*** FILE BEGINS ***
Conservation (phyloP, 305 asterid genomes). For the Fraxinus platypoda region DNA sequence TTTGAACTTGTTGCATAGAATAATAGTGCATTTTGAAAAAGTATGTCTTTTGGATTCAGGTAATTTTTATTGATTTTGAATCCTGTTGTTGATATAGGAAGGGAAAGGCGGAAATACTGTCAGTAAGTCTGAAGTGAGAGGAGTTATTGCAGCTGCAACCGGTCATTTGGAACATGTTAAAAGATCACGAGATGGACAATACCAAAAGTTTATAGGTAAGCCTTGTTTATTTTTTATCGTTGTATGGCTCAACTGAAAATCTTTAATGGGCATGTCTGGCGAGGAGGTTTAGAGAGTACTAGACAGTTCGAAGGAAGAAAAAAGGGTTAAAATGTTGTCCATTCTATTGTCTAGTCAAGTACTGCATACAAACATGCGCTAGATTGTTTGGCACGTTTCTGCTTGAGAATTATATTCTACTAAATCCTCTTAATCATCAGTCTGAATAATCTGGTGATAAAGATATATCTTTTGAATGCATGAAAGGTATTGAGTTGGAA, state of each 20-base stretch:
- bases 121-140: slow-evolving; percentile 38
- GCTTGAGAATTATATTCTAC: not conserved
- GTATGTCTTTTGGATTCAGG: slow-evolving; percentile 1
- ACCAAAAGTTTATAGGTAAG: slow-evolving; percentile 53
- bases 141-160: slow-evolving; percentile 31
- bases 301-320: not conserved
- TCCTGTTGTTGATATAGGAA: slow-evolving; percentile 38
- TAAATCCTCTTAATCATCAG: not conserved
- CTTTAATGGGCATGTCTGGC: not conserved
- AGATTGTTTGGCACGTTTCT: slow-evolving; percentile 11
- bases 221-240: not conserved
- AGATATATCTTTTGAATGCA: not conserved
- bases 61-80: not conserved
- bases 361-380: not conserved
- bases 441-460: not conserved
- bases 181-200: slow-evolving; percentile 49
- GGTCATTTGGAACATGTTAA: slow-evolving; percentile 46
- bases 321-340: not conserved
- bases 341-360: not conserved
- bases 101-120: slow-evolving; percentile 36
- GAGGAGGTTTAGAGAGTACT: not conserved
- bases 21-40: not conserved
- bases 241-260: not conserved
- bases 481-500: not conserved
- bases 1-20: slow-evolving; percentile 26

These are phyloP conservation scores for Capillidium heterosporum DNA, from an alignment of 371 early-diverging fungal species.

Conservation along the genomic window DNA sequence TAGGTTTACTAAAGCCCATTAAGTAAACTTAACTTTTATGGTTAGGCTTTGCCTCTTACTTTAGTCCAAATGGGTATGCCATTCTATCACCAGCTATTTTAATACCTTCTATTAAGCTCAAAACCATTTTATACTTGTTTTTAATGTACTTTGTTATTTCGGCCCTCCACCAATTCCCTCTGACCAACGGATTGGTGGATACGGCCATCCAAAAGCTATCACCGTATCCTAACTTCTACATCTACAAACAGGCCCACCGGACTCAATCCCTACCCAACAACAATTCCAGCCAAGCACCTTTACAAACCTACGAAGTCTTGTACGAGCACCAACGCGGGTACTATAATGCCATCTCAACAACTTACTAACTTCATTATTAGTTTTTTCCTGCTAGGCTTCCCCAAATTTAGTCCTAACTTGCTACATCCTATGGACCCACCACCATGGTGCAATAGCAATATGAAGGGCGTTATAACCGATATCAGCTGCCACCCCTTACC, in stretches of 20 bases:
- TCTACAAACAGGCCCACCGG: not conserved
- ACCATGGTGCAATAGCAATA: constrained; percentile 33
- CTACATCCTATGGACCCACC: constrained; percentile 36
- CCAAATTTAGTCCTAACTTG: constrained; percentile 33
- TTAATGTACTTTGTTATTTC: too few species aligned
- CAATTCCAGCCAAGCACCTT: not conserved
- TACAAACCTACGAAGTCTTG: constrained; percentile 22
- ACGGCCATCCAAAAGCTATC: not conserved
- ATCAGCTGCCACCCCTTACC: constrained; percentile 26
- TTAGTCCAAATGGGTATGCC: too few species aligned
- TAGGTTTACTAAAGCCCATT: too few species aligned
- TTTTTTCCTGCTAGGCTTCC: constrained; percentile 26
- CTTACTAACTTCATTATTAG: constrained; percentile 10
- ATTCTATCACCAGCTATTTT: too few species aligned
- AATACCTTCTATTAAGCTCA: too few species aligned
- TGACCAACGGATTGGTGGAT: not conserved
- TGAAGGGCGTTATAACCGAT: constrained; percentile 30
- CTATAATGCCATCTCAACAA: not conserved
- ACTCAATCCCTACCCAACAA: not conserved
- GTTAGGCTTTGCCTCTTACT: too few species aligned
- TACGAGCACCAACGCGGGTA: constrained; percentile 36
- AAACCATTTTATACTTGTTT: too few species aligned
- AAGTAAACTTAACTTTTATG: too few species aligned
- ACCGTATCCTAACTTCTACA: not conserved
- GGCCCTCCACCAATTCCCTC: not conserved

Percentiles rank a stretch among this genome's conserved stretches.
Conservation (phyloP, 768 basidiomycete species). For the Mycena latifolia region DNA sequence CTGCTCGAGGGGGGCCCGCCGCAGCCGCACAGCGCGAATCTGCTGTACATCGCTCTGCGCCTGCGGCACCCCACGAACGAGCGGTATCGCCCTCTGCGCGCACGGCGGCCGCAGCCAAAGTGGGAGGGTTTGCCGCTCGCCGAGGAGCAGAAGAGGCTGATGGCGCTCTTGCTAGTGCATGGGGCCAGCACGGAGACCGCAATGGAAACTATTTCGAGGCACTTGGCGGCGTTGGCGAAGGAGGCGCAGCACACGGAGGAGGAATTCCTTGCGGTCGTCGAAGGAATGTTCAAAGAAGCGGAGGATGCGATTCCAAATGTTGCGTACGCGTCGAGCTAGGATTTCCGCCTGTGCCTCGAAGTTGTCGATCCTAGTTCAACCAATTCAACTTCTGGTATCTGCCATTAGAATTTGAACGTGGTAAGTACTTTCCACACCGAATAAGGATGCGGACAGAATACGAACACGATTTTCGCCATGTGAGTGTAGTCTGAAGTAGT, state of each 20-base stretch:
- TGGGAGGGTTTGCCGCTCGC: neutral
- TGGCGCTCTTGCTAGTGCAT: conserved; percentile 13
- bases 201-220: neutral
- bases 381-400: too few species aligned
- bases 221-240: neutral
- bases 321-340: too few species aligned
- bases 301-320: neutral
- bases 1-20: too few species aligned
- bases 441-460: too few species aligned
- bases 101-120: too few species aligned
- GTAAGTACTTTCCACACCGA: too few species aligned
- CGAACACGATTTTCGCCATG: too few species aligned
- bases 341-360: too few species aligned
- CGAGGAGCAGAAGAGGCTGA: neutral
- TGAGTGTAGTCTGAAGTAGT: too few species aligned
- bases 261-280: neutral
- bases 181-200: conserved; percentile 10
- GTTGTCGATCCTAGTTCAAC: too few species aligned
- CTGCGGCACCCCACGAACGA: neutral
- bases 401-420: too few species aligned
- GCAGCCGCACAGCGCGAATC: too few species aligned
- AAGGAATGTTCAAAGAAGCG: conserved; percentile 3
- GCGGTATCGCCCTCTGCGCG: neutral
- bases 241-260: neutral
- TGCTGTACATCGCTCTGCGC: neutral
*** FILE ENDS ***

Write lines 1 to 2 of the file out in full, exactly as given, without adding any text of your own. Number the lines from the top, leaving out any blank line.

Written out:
Conservation (phyloP, 305 asterid genomes). For the Fraxinus platypoda region DNA sequence TTTGAACTTGTTGCATAGAATAATAGTGCATTTTGAAAAAGTATGTCTTTTGGATTCAGGTAATTTTTATTGATTTTGAATCCTGTTGTTGATATAGGAAGGGAAAGGCGGAAATACTGTCAGTAAGTCTGAAGTGAGAGGAGTTATTGCAGCTGCAACCGGTCATTTGGAACATGTTAAAAGATCACGAGATGGACAATACCAAAAGTTTATAGGTAAGCCTTGTTTATTTTTTATCGTTGTATGGCTCAACTGAAAATCTTTAATGGGCATGTCTGGCGAGGAGGTTTAGAGAGTACTAGACAGTTCGAAGGAAGAAAAAAGGGTTAAAATGTTGTCCATTCTATTGTCTAGTCAAGTACTGCATACAAACATGCGCTAGATTGTTTGGCACGTTTCTGCTTGAGAATTATATTCTACTAAATCCTCTTAATCATCAGTCTGAATAATCTGGTGATAAAGATATATCTTTTGAATGCATGAAAGGTATTGAGTTGGAA, state of each 20-base stretch:
- bases 121-140: slow-evolving; percentile 38